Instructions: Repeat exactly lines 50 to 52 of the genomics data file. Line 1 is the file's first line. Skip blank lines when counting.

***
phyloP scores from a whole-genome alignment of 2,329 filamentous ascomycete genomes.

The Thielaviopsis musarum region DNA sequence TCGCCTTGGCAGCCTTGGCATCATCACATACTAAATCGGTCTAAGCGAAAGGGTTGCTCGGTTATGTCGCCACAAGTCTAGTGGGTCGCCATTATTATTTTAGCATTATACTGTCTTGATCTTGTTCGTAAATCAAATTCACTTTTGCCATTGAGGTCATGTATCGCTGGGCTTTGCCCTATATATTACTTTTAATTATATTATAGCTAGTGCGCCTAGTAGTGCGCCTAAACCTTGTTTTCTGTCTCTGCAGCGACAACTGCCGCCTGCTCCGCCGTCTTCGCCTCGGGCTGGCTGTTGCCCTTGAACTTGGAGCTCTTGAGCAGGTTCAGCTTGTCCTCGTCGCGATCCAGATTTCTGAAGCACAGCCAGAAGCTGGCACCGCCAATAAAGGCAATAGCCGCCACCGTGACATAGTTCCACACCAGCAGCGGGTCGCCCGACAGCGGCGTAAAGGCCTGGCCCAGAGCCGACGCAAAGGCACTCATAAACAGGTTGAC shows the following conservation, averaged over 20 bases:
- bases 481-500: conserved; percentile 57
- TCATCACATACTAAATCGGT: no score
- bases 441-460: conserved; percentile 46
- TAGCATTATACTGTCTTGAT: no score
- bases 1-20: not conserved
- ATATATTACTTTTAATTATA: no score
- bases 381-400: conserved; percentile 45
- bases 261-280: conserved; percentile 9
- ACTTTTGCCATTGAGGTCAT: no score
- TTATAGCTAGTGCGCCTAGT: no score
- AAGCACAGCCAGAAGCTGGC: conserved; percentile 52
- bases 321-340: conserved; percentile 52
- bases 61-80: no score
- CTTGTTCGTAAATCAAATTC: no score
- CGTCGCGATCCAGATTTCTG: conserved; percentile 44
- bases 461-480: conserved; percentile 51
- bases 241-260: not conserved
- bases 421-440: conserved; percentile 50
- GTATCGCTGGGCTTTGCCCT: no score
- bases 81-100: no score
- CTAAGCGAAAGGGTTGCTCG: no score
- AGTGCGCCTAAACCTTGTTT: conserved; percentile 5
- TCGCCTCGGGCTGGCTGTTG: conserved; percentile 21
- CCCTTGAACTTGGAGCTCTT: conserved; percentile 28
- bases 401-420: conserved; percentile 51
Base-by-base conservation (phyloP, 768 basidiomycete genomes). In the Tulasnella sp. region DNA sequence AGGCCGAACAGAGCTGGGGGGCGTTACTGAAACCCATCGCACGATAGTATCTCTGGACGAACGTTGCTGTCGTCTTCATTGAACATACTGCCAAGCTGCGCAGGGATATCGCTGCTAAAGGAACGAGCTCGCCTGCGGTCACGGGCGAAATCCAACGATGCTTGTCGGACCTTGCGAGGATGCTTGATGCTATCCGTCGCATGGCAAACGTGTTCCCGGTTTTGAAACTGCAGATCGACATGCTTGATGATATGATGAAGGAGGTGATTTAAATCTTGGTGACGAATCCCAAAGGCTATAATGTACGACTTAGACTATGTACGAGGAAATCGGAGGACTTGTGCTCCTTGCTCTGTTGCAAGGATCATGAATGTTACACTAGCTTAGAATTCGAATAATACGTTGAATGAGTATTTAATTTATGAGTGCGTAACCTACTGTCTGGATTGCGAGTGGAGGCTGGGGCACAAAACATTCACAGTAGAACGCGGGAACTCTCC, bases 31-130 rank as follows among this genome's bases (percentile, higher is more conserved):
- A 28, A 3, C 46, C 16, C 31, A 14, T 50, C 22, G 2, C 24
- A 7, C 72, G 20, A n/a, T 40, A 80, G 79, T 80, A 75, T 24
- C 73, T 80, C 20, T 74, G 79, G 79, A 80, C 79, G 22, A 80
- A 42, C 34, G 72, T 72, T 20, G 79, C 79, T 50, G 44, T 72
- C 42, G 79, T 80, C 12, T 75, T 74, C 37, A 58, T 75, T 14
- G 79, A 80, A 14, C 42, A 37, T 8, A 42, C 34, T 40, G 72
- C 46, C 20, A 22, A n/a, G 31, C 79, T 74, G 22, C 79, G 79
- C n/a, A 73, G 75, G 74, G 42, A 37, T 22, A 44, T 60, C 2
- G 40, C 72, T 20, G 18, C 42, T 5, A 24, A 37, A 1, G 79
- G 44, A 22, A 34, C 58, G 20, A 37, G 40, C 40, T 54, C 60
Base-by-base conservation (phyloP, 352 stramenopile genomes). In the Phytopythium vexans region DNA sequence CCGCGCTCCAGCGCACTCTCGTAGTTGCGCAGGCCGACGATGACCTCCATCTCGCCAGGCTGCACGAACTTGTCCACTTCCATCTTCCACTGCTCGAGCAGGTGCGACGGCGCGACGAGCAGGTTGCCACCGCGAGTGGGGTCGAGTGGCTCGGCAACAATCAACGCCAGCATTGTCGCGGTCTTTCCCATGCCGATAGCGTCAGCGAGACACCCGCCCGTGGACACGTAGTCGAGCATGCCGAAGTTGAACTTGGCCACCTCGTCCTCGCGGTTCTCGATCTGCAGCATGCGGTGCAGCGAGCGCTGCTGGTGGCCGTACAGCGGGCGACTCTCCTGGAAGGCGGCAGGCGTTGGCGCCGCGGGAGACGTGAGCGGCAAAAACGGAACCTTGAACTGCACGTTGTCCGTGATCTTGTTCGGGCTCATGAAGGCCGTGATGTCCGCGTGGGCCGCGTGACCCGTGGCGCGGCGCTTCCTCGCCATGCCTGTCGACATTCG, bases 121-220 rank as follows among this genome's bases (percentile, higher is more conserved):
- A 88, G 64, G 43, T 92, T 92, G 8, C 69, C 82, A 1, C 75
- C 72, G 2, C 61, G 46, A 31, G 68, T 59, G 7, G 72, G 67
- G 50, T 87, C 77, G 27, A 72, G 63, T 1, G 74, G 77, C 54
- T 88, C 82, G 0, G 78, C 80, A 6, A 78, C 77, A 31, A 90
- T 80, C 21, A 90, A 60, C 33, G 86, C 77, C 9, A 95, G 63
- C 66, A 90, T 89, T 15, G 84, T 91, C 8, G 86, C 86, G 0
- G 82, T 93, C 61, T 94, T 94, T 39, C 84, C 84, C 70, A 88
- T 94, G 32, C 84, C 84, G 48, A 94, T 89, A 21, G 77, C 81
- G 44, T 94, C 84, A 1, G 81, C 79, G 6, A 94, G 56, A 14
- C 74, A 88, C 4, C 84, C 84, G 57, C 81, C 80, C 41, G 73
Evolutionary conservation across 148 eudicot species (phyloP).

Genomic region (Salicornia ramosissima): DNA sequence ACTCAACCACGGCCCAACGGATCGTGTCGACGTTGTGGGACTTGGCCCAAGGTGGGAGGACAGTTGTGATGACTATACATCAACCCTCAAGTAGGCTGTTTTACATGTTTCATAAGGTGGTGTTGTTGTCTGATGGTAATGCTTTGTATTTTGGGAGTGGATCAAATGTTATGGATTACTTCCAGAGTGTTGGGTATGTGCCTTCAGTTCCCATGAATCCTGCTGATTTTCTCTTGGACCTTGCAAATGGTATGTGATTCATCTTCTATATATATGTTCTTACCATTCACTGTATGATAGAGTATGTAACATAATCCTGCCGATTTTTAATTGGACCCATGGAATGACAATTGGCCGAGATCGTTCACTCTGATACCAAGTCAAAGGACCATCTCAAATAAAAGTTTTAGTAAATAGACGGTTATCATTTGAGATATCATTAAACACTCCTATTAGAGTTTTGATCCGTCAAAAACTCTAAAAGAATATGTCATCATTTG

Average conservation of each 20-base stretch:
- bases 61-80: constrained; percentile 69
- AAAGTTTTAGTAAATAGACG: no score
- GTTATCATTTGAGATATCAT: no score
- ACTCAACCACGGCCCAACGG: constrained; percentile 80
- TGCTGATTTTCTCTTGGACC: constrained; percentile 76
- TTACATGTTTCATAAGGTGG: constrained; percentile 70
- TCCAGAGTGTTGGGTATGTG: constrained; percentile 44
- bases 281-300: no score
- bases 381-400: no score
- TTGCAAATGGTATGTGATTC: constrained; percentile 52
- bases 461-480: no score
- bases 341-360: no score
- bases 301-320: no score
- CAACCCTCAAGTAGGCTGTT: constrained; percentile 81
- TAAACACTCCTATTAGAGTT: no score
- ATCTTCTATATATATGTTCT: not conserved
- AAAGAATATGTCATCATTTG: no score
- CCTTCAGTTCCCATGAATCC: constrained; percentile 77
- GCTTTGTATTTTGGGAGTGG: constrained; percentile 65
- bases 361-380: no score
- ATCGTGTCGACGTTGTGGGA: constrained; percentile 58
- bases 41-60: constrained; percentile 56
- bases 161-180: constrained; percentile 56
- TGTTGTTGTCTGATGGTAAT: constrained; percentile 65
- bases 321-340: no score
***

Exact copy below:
Evolutionary conservation across 148 eudicot species (phyloP).

Genomic region (Salicornia ramosissima): DNA sequence ACTCAACCACGGCCCAACGGATCGTGTCGACGTTGTGGGACTTGGCCCAAGGTGGGAGGACAGTTGTGATGACTATACATCAACCCTCAAGTAGGCTGTTTTACATGTTTCATAAGGTGGTGTTGTTGTCTGATGGTAATGCTTTGTATTTTGGGAGTGGATCAAATGTTATGGATTACTTCCAGAGTGTTGGGTATGTGCCTTCAGTTCCCATGAATCCTGCTGATTTTCTCTTGGACCTTGCAAATGGTATGTGATTCATCTTCTATATATATGTTCTTACCATTCACTGTATGATAGAGTATGTAACATAATCCTGCCGATTTTTAATTGGACCCATGGAATGACAATTGGCCGAGATCGTTCACTCTGATACCAAGTCAAAGGACCATCTCAAATAAAAGTTTTAGTAAATAGACGGTTATCATTTGAGATATCATTAAACACTCCTATTAGAGTTTTGATCCGTCAAAAACTCTAAAAGAATATGTCATCATTTG

Average conservation of each 20-base stretch: